Venetia Taylor's "Date with Fate," about the perils and pleasures of blind dating, "First Match," a film by Olivia Newman that features a female wrestler on the verge of her first co-ed high school tournament, and Alexandra Liveris' "Maria of Many," spotlighting a Mexican immigrant, activist and mother by the same name, are on tap for the night.
Alford, the only first-time filmmaker at Lunafest, is a software engineer who decided not to return to the cubicle after her second child was born. She began toying with video editing and homed in on an interest in documenting people's experiences.
She heard about the senior league players through a friend who previously trained them. They started as the Fabulous 50s, then became the Fabulous 60s and so on — changing their name as they moved up in age divisions and even faced breast cancer and heart arrhythmias along the way.
"I'm coming up on 40, my knees are getting creaky and I was wondering how much longer it's appropriate for me to keep playing," Alford said, laughing. "I just never thought I'd find people in their mid-70s playing basketball."
The women were introduced to basketball in the 1950s — a time when they weren't allowed to play by the same rules as their male counterparts. They stayed active by coaching their children and picking up tennis and softball and, 20 years ago, heard of senior leagues and created one of their own.
Since then, they've played at the county, state and national levels, winning a multitude of awards. They're currently in the 75-and-over category, Alford said, and plan to stick around long enough to be part of the 80-plus group.
"This is really a story about how they've become a family and have really supported each other as they've gone through health problems, and one even lost her husband," she said. "They're still very competitive, and the games get rough. They have a great ability to play and can even make jump shots and three-pointers."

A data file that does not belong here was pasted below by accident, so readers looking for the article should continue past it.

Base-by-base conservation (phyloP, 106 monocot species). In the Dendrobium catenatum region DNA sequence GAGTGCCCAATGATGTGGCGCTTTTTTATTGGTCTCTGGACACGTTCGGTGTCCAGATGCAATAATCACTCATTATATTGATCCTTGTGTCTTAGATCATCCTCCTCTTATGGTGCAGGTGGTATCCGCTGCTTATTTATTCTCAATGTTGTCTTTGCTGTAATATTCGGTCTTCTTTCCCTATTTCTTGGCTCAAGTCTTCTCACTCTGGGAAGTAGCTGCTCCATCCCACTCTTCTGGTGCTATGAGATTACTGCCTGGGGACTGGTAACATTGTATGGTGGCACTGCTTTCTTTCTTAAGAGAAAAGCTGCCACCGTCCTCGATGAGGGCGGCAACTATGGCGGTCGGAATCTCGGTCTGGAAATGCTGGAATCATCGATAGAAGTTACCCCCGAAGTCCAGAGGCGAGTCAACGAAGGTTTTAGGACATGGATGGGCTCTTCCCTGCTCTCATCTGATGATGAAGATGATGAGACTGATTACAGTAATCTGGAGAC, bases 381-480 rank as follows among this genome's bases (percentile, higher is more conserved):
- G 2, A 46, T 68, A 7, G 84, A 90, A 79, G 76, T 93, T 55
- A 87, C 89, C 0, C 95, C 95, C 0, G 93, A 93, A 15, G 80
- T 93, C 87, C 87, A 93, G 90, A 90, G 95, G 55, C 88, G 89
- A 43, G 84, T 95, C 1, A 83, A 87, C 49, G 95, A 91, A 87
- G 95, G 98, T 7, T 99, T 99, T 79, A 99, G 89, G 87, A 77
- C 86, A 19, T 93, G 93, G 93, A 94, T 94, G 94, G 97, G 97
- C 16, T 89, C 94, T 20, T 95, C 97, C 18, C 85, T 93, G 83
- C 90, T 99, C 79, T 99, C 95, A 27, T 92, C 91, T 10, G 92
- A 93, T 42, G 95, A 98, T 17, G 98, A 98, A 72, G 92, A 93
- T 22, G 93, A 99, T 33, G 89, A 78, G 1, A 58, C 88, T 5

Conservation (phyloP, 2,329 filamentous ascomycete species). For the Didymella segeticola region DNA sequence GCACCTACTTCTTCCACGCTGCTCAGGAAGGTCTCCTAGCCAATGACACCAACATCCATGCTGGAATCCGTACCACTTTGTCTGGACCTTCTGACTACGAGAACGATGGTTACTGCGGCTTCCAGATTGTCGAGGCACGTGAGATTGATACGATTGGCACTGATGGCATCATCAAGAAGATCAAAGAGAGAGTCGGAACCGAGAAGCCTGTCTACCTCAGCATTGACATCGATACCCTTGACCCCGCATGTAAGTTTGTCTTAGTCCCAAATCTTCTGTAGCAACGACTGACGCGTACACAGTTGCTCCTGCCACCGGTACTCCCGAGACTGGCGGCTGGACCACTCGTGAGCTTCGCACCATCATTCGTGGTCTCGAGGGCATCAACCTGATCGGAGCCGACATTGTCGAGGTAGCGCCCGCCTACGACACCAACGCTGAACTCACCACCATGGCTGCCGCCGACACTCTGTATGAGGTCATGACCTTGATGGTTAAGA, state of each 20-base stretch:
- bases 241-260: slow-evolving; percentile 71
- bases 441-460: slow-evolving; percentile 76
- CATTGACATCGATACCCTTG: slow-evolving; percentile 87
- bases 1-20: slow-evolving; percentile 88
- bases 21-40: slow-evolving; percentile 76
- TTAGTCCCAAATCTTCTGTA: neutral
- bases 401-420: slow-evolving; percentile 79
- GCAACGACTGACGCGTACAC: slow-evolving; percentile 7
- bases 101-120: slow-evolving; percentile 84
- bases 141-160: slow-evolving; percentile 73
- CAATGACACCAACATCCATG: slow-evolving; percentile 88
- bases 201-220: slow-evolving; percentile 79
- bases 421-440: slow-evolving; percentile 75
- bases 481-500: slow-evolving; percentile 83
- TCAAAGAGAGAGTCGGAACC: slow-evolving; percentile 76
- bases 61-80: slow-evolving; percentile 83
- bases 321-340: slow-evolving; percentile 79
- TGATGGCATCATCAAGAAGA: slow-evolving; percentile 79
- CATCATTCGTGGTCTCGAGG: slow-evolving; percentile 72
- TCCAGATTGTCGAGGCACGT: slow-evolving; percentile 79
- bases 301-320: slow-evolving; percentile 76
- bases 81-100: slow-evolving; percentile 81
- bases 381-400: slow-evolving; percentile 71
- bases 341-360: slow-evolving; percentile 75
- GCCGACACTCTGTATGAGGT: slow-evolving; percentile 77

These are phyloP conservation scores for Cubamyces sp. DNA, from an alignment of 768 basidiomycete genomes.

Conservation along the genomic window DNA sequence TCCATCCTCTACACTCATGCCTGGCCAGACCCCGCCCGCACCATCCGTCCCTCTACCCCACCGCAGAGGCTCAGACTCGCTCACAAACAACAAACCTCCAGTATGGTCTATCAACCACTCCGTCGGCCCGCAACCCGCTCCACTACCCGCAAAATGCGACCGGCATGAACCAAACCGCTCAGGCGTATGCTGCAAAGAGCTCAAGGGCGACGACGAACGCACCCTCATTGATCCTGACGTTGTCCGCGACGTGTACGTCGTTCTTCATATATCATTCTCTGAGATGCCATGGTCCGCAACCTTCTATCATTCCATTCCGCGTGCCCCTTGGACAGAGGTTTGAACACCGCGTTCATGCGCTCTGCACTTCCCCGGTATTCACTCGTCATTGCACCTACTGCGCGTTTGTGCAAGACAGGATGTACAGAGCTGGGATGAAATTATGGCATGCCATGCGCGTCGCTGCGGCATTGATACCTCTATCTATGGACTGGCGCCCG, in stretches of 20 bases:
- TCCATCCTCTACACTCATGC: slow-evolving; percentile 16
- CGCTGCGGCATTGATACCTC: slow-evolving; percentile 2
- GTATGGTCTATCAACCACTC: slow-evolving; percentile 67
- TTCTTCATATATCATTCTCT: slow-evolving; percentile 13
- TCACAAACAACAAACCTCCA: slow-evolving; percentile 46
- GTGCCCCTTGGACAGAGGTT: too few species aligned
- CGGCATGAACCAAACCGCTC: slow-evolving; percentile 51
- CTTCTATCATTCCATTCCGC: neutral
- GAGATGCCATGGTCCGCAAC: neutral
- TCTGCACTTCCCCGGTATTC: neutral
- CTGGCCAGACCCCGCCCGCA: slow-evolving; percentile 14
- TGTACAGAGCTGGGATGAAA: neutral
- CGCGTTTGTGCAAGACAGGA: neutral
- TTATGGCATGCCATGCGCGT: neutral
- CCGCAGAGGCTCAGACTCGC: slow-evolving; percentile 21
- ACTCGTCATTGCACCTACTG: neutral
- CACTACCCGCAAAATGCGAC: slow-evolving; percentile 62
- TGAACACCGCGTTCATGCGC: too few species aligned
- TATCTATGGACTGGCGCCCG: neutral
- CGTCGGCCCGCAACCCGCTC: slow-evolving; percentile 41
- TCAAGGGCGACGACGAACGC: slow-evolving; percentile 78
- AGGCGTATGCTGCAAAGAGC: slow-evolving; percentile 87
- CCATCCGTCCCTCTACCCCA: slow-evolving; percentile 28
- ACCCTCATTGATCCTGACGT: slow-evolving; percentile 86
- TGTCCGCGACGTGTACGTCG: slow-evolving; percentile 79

In developing "Granny's Got Game," Alford, who at the time was enrolled in a course at Duke University, appealed to the players' grandmotherly side. She asked for help with her homework, since she needed to complete a video project to earn her certificate in documentary studies — which she did with their support.
When the film debuted at Lunafest in San Francisco in October, viewers started out laughing. But 10 minutes later, their mouths were agape, she said, out of sheer respect for the women.
When Alford's acceptance letter arrived from Lunafest, it landed in her spam folder. Her initial disbelief was replaced quickly by overwhelming joy over the opportunity to share "Granny's Got Game" with people across the country, all while supporting social initiatives.
"I certainly feel that it's a great story, but my selection is more a reflection of how people fall in love with these women than of my filmmaking capabilities," she said. "It's not just about basketball — it's about friendship."
If You Go
Where: St. Mark Presbyterian Church, 2200 San Joaquin Hills Road, Newport Beach
When: 6 to 9 p.m. Saturday
Cost: $40 and includes dinner